Monday, 31 December 2012

Happy New Year!

I love Christmas and New Year, and in my family it has always been a time for traditions. Over time we've all evolved our own and we've tended to eat and drink particular things on particular days from Christmas Eve to New Year's Day. The settled traditions worked well when there were a few of us doing the cooking, eating, drinking and clearing, but in recent years the pattern has needed some tweaking. That in turn has led to some new traditions.

Ten years ago I'd leave as much as possible to the very last moment - and that was part of the excitement for me. I enjoyed the build up through Advent and didn't want Christmas itself to start too soon or, come to think of it, to finish too early! But with (sequentially) the illness and death of my father, my mother having a stroke and then losing her sight and then my own treatment for breast cancer, I have had far more to do and much less energy for doing it. Moving to the Land of New Normal has meant that new traditions have sprung up and continue to do so.

For a start, planning now starts much earlier and these days I have most of the Christmas cards made by mid November. I now buy rather than make the door wreath and Christmas cake, as well as the brandy butter. This year, in a further energy saving drive, I bought disposable foil roasting trays to avoid some of the washing up.  Although none of these would take much energy to do myself, taken together they make a difference and I have finally come to accept that I can't do it all. I have decided that there are some things I really love doing and I want to ensure that I have the energy for these, while others I am now prepared to buy in.

The food has also been adapted to take account of fewer people eating and drinking it. This year we had one day when supper was the poultry cold cuts and the main meal was a traditional afternoon tea! The major change will be to New Year's Day dinner. In the past this was a roast of some sort - possibly poultry or perhaps beef. This year we have decided to have salmon; a much lighter meal and one that won't require me to "do something" with the leftovers. And, as salmon is a firm favourite in my family, I can see that this could well be the start of a new tradition.

It is nearly time to pour a glass of something and settle down to another tradition by popping the 1984 ROH production of Die Fledermaus into the video!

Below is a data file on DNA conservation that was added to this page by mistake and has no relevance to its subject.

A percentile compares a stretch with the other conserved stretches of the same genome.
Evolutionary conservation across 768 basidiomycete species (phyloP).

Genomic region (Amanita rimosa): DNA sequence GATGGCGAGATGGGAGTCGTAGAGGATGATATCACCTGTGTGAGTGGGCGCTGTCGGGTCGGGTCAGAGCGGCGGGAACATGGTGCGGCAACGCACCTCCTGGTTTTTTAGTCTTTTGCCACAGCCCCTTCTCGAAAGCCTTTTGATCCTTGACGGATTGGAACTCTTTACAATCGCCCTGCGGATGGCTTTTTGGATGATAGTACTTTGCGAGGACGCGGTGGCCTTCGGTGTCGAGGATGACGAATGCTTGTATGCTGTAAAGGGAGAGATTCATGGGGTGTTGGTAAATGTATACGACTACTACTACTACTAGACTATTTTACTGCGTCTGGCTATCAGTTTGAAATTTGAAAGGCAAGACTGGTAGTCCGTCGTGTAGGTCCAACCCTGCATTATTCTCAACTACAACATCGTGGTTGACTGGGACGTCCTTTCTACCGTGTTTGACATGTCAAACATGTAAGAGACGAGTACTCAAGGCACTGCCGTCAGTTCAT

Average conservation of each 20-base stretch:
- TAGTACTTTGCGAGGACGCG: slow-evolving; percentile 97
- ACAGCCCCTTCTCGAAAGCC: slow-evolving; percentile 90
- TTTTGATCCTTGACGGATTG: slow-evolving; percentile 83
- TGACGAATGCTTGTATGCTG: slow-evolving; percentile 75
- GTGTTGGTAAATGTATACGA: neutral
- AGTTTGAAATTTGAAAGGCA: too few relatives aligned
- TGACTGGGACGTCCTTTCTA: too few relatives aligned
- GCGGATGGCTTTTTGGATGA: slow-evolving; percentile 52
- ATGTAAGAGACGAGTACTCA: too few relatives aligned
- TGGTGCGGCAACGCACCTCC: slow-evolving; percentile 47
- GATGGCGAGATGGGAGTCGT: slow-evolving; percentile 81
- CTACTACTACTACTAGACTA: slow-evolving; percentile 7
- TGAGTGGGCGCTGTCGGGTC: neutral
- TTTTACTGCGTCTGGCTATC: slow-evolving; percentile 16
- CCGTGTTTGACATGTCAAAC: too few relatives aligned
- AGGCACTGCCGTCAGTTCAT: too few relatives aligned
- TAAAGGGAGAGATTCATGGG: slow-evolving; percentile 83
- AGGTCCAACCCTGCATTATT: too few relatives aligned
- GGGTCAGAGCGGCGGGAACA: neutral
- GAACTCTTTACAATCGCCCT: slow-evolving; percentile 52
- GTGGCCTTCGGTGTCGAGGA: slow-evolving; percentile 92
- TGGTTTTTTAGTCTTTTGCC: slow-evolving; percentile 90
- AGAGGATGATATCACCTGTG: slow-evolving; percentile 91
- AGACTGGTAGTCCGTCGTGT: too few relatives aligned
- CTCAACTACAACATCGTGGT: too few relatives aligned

A very Happy New Year to all.

Monday, 29 October 2012

Positive (and negative) Pink

As Pink October draws to a close for another year, I head into my anniversary season and the reflections this brings.  It was four years ago today that I learned that almost certainly I had breast cancer and this was duly confirmed a week later. On a happier note, this blog had its second birthday on 20th October.

Dealing with a diagnosis of and treatment for breast cancer is a very personal thing and people deal with it in different ways. I suspect that who we are, our approach to and experiences in life and how we experienced and got through diagnosis and treatment also affects our approach to Pink October.  And this includes where we live - see a recent blog post by my friend the Feisty Blue Gecko

The same day on which I learned the sad news that Bernie Nolan has found out that the cancer has recurred and spread my Facebook timeline carried what I deem to be this year's most tacky Pink event/product - the £1 Tickled Pink Bingo Dabber.  I have spoken and written before about how I believe it is totally inappropriate for a breast cancer campaign to be named "tickled pink" and this is underlined when hearing of yet another person diagnosed with metastatic disease and who presumably was not tickled pink to hear the news.

My own take on socio-political issues means that I'm not someone who believes that the end necessarily justifies the means. Tacky and inappropriate is not sanitised merely by being associated with fund and/or awareness raising. Moreover there is no need to sink to this in order to have some fun while raising awareness and funds.

This year I went along to an event held by Europa Donna Malta for Breast Health Day. I arrived towards the end of the event but it was a day filled with fun activities including sessions of pilates and zumba together with demos of fencing and other sports. Alongside was an information display, literature to take away, opportunities to talk and the Guides assisted with fundraising.  There was an atmosphere of fun as well as the serious information giving and while I was there two young men on a balcony overlooking the square were dancing to the zumba music and applauding with enthusiasm.

I'd be far more enthusiastic about Pink October if more events were along the lines of this one than encouraging people to dress up in pink wigs or to attend tickled pink bingo.